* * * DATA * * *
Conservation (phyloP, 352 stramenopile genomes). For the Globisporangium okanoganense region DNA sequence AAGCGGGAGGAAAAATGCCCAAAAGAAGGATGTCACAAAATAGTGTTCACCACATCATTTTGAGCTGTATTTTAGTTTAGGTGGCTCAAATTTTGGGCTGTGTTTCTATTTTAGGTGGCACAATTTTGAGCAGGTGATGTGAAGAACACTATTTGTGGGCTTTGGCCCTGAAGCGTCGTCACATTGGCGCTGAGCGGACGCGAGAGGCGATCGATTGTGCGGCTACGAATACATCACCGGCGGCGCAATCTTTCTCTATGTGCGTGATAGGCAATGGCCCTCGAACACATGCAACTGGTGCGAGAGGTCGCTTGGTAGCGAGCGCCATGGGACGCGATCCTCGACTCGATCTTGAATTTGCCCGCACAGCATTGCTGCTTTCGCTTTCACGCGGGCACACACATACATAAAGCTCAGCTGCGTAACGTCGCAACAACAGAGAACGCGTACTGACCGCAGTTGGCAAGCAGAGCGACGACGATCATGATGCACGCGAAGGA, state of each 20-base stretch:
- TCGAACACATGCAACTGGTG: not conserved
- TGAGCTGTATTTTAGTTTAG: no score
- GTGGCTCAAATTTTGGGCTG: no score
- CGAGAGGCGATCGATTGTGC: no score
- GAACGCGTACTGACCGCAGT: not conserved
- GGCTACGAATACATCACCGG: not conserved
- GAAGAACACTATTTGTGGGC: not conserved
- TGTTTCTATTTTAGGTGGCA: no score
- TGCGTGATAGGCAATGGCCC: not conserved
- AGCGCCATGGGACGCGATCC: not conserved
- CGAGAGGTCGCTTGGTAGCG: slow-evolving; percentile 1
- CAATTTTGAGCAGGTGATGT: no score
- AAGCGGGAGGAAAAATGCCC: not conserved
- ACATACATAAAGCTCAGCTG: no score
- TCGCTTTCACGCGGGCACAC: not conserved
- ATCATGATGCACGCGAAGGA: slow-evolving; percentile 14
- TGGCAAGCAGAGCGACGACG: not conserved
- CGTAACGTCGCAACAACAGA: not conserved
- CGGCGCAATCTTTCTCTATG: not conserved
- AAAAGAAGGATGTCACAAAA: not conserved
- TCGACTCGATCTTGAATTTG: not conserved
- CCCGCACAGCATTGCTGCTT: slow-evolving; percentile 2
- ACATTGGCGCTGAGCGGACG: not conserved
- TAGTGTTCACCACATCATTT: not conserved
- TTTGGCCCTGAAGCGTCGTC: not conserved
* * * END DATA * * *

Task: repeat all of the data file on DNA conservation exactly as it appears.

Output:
Conservation (phyloP, 352 stramenopile genomes). For the Globisporangium okanoganense region DNA sequence AAGCGGGAGGAAAAATGCCCAAAAGAAGGATGTCACAAAATAGTGTTCACCACATCATTTTGAGCTGTATTTTAGTTTAGGTGGCTCAAATTTTGGGCTGTGTTTCTATTTTAGGTGGCACAATTTTGAGCAGGTGATGTGAAGAACACTATTTGTGGGCTTTGGCCCTGAAGCGTCGTCACATTGGCGCTGAGCGGACGCGAGAGGCGATCGATTGTGCGGCTACGAATACATCACCGGCGGCGCAATCTTTCTCTATGTGCGTGATAGGCAATGGCCCTCGAACACATGCAACTGGTGCGAGAGGTCGCTTGGTAGCGAGCGCCATGGGACGCGATCCTCGACTCGATCTTGAATTTGCCCGCACAGCATTGCTGCTTTCGCTTTCACGCGGGCACACACATACATAAAGCTCAGCTGCGTAACGTCGCAACAACAGAGAACGCGTACTGACCGCAGTTGGCAAGCAGAGCGACGACGATCATGATGCACGCGAAGGA, state of each 20-base stretch:
- TCGAACACATGCAACTGGTG: not conserved
- TGAGCTGTATTTTAGTTTAG: no score
- GTGGCTCAAATTTTGGGCTG: no score
- CGAGAGGCGATCGATTGTGC: no score
- GAACGCGTACTGACCGCAGT: not conserved
- GGCTACGAATACATCACCGG: not conserved
- GAAGAACACTATTTGTGGGC: not conserved
- TGTTTCTATTTTAGGTGGCA: no score
- TGCGTGATAGGCAATGGCCC: not conserved
- AGCGCCATGGGACGCGATCC: not conserved
- CGAGAGGTCGCTTGGTAGCG: slow-evolving; percentile 1
- CAATTTTGAGCAGGTGATGT: no score
- AAGCGGGAGGAAAAATGCCC: not conserved
- ACATACATAAAGCTCAGCTG: no score
- TCGCTTTCACGCGGGCACAC: not conserved
- ATCATGATGCACGCGAAGGA: slow-evolving; percentile 14
- TGGCAAGCAGAGCGACGACG: not conserved
- CGTAACGTCGCAACAACAGA: not conserved
- CGGCGCAATCTTTCTCTATG: not conserved
- AAAAGAAGGATGTCACAAAA: not conserved
- TCGACTCGATCTTGAATTTG: not conserved
- CCCGCACAGCATTGCTGCTT: slow-evolving; percentile 2
- ACATTGGCGCTGAGCGGACG: not conserved
- TAGTGTTCACCACATCATTT: not conserved
- TTTGGCCCTGAAGCGTCGTC: not conserved